Sometimes a label is more than a label — when it’s a radio-frequency identification (RFID) tag. Attached to a metal shipping container, an RFID tag is like a tiny computer, loaded with data about the object to which it’s attached. With help from ISU Extension’s Center for Industrial Research and Service (CIRAS), an Iowa company embraced the technology and made it better.
Since 1950, Metalcraft has devised innovative solutions for its business customers’ labeling needs, from adhesive labels to bar codes. When RFID tags radically changed the labeling market, the Mason City company quickly embraced that technology as well.
RFID tags can be read wirelessly via radio signals, transferring their data automatically to an inventory management program. They also have a much longer reading range than optical bar codes and can be reprogrammed. However, they’re hard to read when attached to metal surfaces. Metal interferes with the radio signal, especially when the tags are read at longer distances.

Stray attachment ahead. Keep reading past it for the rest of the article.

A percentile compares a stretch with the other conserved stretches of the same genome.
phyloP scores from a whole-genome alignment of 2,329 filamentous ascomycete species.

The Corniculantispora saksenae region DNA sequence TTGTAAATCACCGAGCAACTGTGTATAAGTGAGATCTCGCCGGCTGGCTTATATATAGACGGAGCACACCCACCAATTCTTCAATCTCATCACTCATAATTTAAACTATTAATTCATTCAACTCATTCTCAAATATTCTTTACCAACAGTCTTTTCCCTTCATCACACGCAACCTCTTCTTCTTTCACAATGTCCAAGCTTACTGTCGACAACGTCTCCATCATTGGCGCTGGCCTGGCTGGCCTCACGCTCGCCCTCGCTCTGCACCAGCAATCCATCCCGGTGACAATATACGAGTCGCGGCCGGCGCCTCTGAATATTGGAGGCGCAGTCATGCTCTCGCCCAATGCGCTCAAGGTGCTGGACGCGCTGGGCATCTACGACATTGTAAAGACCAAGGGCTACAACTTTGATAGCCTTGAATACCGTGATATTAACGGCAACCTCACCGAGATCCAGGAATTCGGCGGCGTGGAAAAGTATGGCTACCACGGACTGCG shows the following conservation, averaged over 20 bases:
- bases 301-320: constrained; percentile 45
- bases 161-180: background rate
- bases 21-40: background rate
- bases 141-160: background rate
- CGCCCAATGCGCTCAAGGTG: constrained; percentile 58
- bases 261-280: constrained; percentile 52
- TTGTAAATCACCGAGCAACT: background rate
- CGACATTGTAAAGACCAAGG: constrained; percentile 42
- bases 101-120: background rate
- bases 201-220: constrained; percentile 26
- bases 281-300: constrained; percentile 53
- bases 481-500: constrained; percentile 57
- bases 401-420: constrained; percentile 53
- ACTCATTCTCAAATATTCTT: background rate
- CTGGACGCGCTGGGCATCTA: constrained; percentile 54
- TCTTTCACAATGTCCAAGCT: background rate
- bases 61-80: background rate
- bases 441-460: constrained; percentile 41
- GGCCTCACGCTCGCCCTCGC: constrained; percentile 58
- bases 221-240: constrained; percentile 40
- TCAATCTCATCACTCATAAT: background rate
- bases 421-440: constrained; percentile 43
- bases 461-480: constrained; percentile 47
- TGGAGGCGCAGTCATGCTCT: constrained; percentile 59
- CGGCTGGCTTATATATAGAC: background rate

Build a better RFID tag and Metalcraft would be a leader in tags applied to metal surfaces, thought John Henry, Metalcraft’s research and development and technical manager. He contacted CIRAS specialist Derek Thompson, who enlisted the ISU Institute for Physical Research and Technology (IPRT) Company Assistance.
IPRT helped set up a research project to develop a method that would allow an RFID tag to work on metal. Two years of research later, Metalcraft had prototypes for two new RFID antenna designs that ensure the RFID tags work even when mounted on metal surfaces.
“One of the benefits of working with CIRAS and IPRT on this project has been the capability of accessing the knowledge and proficiency of Iowa State faculty members in an area that is related to our technology but is not our primary proficiency at Metalcraft,” Henry said. “We certainly could not afford to hire someone for our staff who had this expertise. IPRT allows us to ‘pick the brains’ of people on campus who have good things to share with us.”
Metalcraft signed a license with the ISU Research Foundation to license the new intellectual property in December 2008. Patent applications are also pending. “We plan to commercialize the technology this year,” Henry said.